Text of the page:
"I like the way we ended the season last year," Black said. "We've got the same group of position players coming back, with a couple guys maybe trying to fight to get on the club. Like every club, it depends on how you pitch.
"I think we have to have a healthy year on the mound, do what we did offensively the second half of the year and then we'll see how the year plays out."
While the Padres are optimistic they'll finish better than they did in 2012, they, like the other 29 teams in Major League Baseball, enter a new year with their share of questions. Here they are.
1. Will this team really be any better?
It should be, especially if the Padres acquire another starting pitcher to log 200 or so innings and make 30-plus starts in 2013. The bullpen again figures to be strong, and the position-player mix is as good as it's been in Black's first six seasons. Injuries and underperformance derailed this team early last season. With a trio of pitchers coming back from injury midseason, the Padres hope to survive an early tough schedule against teams in a very good division. With all the chaos of 2012, the Padres won 76 games. There's no reason to think they won't surpass that in 2013.
2. Will the offense produce in 2013?
The Padres are counting on it, so much so that few (if any) upgrades to the position-player portion of the roster are planned this offseason. That likely means a platoon in right field of Will Venable and Chris Denorfia, and John Baker and Nick Hundley splitting the catching duties until Yasmani Grandal (50-game suspension) is eligible to play in late May. The Padres were encouraged that the offense was fifth in the National League in runs from July 1 until the end of the regular season. The team thinks that Carlos Quentin will be in better health in 2013, Chase Headley will continue to be a run producer and Yonder Alonso (39 doubles as a rookie) will continue to improve.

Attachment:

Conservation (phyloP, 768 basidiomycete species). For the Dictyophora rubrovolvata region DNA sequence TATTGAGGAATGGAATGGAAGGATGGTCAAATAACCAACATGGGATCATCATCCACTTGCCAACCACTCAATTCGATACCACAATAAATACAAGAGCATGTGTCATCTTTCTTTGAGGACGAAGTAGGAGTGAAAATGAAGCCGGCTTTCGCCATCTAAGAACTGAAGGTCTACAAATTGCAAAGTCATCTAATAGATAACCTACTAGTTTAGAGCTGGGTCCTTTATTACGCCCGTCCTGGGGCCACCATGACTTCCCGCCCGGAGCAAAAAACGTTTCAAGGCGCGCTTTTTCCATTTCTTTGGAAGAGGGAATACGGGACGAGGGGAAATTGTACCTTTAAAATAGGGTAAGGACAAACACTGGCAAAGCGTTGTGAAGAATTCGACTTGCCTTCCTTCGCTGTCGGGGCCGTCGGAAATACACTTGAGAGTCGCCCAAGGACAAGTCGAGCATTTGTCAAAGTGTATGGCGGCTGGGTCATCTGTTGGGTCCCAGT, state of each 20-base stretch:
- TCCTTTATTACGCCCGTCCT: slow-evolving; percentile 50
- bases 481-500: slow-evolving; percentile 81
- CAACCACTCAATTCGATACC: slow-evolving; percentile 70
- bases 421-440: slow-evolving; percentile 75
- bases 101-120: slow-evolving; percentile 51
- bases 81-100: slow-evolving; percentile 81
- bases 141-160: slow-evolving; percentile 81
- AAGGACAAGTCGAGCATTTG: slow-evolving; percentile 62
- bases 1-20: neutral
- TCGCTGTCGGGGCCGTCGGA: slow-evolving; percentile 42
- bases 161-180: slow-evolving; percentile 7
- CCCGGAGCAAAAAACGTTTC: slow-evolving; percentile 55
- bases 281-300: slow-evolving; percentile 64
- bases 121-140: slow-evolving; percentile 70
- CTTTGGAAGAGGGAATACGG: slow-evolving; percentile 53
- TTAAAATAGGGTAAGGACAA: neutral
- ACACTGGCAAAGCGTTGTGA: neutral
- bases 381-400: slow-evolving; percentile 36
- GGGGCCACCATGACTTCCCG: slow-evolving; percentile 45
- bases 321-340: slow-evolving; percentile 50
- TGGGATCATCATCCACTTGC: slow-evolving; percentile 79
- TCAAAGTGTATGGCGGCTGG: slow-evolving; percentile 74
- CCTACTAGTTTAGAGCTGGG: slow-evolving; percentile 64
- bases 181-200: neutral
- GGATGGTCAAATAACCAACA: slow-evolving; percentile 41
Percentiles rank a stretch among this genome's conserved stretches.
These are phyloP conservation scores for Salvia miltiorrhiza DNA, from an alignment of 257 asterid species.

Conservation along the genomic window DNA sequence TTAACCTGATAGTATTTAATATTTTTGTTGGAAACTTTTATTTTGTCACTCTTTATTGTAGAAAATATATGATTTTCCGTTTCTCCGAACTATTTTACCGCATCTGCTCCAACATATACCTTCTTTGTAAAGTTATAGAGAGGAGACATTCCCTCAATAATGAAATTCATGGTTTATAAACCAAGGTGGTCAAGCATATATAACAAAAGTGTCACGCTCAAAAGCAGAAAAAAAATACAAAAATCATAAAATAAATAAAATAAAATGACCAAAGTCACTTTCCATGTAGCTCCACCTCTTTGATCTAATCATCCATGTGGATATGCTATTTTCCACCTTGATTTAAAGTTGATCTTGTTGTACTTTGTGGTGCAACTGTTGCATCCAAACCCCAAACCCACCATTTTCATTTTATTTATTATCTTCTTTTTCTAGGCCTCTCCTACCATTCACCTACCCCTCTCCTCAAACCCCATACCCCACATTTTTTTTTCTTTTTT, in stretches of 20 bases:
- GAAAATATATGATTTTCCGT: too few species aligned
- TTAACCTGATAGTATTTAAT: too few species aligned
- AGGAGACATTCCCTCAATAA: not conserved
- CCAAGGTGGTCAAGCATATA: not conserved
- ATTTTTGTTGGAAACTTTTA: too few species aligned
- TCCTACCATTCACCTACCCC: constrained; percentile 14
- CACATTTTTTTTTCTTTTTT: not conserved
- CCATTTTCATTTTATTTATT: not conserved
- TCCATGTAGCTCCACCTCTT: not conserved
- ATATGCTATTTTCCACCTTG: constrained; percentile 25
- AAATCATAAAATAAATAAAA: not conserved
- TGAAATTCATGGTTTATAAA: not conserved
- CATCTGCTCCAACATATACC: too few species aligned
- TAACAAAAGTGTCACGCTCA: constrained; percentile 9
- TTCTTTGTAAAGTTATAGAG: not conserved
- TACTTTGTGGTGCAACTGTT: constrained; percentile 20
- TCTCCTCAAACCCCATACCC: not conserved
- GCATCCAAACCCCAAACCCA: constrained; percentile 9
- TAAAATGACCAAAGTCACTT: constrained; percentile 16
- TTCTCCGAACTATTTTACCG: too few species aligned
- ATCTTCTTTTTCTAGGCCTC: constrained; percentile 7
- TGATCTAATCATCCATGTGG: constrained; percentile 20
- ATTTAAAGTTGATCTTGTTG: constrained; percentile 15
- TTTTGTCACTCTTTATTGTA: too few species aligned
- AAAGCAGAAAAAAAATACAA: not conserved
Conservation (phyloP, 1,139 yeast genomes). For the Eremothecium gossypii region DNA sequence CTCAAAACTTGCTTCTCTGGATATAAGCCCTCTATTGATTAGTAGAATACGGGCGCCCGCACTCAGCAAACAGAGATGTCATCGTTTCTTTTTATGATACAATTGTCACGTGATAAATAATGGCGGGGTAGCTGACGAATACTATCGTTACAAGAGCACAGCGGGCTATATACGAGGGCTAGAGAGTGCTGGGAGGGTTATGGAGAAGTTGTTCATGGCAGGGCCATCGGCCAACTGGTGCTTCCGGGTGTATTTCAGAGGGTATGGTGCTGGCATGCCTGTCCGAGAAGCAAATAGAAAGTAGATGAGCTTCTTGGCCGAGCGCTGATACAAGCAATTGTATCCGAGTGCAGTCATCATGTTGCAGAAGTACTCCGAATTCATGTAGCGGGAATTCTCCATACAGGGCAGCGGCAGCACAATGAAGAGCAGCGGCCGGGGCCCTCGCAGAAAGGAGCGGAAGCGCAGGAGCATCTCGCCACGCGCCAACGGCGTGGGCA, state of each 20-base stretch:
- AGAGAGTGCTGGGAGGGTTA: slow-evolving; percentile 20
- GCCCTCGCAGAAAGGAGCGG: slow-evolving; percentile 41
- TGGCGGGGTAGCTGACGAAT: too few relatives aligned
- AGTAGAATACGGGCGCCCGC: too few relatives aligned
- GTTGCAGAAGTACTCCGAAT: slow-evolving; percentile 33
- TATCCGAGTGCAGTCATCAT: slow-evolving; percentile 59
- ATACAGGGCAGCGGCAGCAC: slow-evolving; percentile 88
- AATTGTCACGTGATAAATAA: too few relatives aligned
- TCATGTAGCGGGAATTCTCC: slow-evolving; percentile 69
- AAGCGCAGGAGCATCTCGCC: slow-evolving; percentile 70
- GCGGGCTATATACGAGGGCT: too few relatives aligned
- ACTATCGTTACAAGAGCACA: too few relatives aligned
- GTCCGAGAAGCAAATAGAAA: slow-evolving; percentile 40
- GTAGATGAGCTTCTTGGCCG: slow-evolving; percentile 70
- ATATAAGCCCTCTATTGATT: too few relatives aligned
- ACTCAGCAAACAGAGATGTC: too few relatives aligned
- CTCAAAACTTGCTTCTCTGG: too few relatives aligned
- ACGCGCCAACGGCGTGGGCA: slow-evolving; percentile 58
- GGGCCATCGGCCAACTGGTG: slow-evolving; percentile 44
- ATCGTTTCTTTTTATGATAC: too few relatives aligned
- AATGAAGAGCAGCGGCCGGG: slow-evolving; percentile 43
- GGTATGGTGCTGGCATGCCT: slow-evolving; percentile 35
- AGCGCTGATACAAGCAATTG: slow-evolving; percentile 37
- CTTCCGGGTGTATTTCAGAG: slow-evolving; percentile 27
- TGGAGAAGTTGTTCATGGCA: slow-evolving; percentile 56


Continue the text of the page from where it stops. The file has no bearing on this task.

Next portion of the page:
3. Will Headley do that again?
You mean, will he surpass his 31-homer, 115-RBI total in 2013 and again win a Silver Slugger and Gold Glove? That's a lot to ask, though Headley himself has high aspirations for himself, and his hitting coach, Phil Plantier, thinks the numbers the third baseman had in 2012 can be more toward the norm than just an outlier. Bill James has offered projections of 22 home runs and 85 RBIs. That's still pretty good, but moving in the fences at Petco Park could lead to better power numbers for Headley, who killed it on the road in 2012 and even fared well in his spacious home ballpark.
4. Can this team stay healthy in 2013?
Time will tell, though there's a thought internally that no matter what happens in 2013, things can't be any worse than they were in 2012 -- especially early in the season when pitchers landed on the DL, one after another with bad news seemingly at every turn. Remember, this is a team that gave 51 starts to pitchers who weren't on the 40-man roster on Feb. 1. That's why general manager Josh Byrnes is doing his best to build starting pitching depth as well as cultivate depth in many areas so the team can survive some injuries.
5. How does the early schedule look?